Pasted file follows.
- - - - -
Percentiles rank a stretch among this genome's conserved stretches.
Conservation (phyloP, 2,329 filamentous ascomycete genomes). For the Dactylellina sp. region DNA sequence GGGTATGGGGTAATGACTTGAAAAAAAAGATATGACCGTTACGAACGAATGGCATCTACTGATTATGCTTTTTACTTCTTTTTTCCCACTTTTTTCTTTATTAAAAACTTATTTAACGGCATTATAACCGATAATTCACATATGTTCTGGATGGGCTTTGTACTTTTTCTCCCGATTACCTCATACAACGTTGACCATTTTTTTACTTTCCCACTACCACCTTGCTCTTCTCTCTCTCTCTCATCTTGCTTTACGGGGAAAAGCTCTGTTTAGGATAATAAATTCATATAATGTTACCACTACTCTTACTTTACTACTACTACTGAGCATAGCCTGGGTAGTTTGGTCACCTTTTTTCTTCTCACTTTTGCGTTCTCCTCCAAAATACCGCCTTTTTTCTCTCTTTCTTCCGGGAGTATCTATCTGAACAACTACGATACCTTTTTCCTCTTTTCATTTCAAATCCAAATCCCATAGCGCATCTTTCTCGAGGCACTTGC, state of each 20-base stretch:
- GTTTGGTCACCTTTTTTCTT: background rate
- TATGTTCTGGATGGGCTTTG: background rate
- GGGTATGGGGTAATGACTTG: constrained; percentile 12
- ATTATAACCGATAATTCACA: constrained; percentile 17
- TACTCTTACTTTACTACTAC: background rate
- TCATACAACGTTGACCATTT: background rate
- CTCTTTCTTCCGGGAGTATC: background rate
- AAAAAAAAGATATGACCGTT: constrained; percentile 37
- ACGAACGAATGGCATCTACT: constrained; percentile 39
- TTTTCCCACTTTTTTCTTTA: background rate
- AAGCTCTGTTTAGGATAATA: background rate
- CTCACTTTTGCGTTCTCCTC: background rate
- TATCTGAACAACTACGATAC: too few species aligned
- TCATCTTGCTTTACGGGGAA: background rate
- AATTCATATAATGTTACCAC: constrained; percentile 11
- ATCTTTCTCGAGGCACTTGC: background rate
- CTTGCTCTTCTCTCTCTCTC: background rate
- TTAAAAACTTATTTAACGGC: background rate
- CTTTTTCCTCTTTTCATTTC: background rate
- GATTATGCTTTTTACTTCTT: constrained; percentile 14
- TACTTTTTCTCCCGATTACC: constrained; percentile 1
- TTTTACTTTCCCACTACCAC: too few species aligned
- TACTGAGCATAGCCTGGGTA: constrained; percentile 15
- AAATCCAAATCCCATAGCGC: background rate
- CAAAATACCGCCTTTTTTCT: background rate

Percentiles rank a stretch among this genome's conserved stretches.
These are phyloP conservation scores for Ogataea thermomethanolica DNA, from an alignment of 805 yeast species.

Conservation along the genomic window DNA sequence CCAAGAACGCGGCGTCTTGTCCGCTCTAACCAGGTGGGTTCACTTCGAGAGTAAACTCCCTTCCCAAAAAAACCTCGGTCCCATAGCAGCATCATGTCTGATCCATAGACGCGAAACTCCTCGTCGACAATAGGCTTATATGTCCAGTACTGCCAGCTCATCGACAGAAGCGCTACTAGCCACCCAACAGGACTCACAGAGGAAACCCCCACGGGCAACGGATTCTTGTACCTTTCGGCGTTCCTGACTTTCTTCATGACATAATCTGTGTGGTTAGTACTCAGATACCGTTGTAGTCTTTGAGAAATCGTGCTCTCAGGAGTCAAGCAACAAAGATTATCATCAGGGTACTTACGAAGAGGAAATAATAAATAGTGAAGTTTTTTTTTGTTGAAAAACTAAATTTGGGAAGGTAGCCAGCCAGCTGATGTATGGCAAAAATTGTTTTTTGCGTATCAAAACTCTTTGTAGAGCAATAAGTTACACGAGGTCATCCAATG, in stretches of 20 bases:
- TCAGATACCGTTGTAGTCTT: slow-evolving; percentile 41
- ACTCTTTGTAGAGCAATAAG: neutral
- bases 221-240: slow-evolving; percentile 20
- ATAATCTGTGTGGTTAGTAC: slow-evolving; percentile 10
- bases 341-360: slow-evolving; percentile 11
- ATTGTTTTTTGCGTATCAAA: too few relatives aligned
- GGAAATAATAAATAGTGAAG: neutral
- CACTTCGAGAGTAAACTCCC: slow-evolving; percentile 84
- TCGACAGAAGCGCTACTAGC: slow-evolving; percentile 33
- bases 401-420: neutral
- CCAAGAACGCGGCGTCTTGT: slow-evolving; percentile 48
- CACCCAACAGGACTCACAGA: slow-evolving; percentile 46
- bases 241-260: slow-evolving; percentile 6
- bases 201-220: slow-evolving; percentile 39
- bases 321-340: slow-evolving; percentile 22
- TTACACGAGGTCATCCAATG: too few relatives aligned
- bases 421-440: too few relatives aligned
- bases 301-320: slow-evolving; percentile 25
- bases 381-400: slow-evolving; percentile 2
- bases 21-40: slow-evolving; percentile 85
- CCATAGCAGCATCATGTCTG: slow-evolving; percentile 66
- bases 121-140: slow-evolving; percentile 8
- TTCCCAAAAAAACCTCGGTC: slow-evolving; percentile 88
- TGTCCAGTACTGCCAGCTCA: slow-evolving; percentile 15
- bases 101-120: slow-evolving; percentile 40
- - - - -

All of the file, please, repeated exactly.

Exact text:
Percentiles rank a stretch among this genome's conserved stretches.
Conservation (phyloP, 2,329 filamentous ascomycete genomes). For the Dactylellina sp. region DNA sequence GGGTATGGGGTAATGACTTGAAAAAAAAGATATGACCGTTACGAACGAATGGCATCTACTGATTATGCTTTTTACTTCTTTTTTCCCACTTTTTTCTTTATTAAAAACTTATTTAACGGCATTATAACCGATAATTCACATATGTTCTGGATGGGCTTTGTACTTTTTCTCCCGATTACCTCATACAACGTTGACCATTTTTTTACTTTCCCACTACCACCTTGCTCTTCTCTCTCTCTCTCATCTTGCTTTACGGGGAAAAGCTCTGTTTAGGATAATAAATTCATATAATGTTACCACTACTCTTACTTTACTACTACTACTGAGCATAGCCTGGGTAGTTTGGTCACCTTTTTTCTTCTCACTTTTGCGTTCTCCTCCAAAATACCGCCTTTTTTCTCTCTTTCTTCCGGGAGTATCTATCTGAACAACTACGATACCTTTTTCCTCTTTTCATTTCAAATCCAAATCCCATAGCGCATCTTTCTCGAGGCACTTGC, state of each 20-base stretch:
- GTTTGGTCACCTTTTTTCTT: background rate
- TATGTTCTGGATGGGCTTTG: background rate
- GGGTATGGGGTAATGACTTG: constrained; percentile 12
- ATTATAACCGATAATTCACA: constrained; percentile 17
- TACTCTTACTTTACTACTAC: background rate
- TCATACAACGTTGACCATTT: background rate
- CTCTTTCTTCCGGGAGTATC: background rate
- AAAAAAAAGATATGACCGTT: constrained; percentile 37
- ACGAACGAATGGCATCTACT: constrained; percentile 39
- TTTTCCCACTTTTTTCTTTA: background rate
- AAGCTCTGTTTAGGATAATA: background rate
- CTCACTTTTGCGTTCTCCTC: background rate
- TATCTGAACAACTACGATAC: too few species aligned
- TCATCTTGCTTTACGGGGAA: background rate
- AATTCATATAATGTTACCAC: constrained; percentile 11
- ATCTTTCTCGAGGCACTTGC: background rate
- CTTGCTCTTCTCTCTCTCTC: background rate
- TTAAAAACTTATTTAACGGC: background rate
- CTTTTTCCTCTTTTCATTTC: background rate
- GATTATGCTTTTTACTTCTT: constrained; percentile 14
- TACTTTTTCTCCCGATTACC: constrained; percentile 1
- TTTTACTTTCCCACTACCAC: too few species aligned
- TACTGAGCATAGCCTGGGTA: constrained; percentile 15
- AAATCCAAATCCCATAGCGC: background rate
- CAAAATACCGCCTTTTTTCT: background rate

Percentiles rank a stretch among this genome's conserved stretches.
These are phyloP conservation scores for Ogataea thermomethanolica DNA, from an alignment of 805 yeast species.

Conservation along the genomic window DNA sequence CCAAGAACGCGGCGTCTTGTCCGCTCTAACCAGGTGGGTTCACTTCGAGAGTAAACTCCCTTCCCAAAAAAACCTCGGTCCCATAGCAGCATCATGTCTGATCCATAGACGCGAAACTCCTCGTCGACAATAGGCTTATATGTCCAGTACTGCCAGCTCATCGACAGAAGCGCTACTAGCCACCCAACAGGACTCACAGAGGAAACCCCCACGGGCAACGGATTCTTGTACCTTTCGGCGTTCCTGACTTTCTTCATGACATAATCTGTGTGGTTAGTACTCAGATACCGTTGTAGTCTTTGAGAAATCGTGCTCTCAGGAGTCAAGCAACAAAGATTATCATCAGGGTACTTACGAAGAGGAAATAATAAATAGTGAAGTTTTTTTTTGTTGAAAAACTAAATTTGGGAAGGTAGCCAGCCAGCTGATGTATGGCAAAAATTGTTTTTTGCGTATCAAAACTCTTTGTAGAGCAATAAGTTACACGAGGTCATCCAATG, in stretches of 20 bases:
- TCAGATACCGTTGTAGTCTT: slow-evolving; percentile 41
- ACTCTTTGTAGAGCAATAAG: neutral
- bases 221-240: slow-evolving; percentile 20
- ATAATCTGTGTGGTTAGTAC: slow-evolving; percentile 10
- bases 341-360: slow-evolving; percentile 11
- ATTGTTTTTTGCGTATCAAA: too few relatives aligned
- GGAAATAATAAATAGTGAAG: neutral
- CACTTCGAGAGTAAACTCCC: slow-evolving; percentile 84
- TCGACAGAAGCGCTACTAGC: slow-evolving; percentile 33
- bases 401-420: neutral
- CCAAGAACGCGGCGTCTTGT: slow-evolving; percentile 48
- CACCCAACAGGACTCACAGA: slow-evolving; percentile 46
- bases 241-260: slow-evolving; percentile 6
- bases 201-220: slow-evolving; percentile 39
- bases 321-340: slow-evolving; percentile 22
- TTACACGAGGTCATCCAATG: too few relatives aligned
- bases 421-440: too few relatives aligned
- bases 301-320: slow-evolving; percentile 25
- bases 381-400: slow-evolving; percentile 2
- bases 21-40: slow-evolving; percentile 85
- CCATAGCAGCATCATGTCTG: slow-evolving; percentile 66
- bases 121-140: slow-evolving; percentile 8
- TTCCCAAAAAAACCTCGGTC: slow-evolving; percentile 88
- TGTCCAGTACTGCCAGCTCA: slow-evolving; percentile 15
- bases 101-120: slow-evolving; percentile 40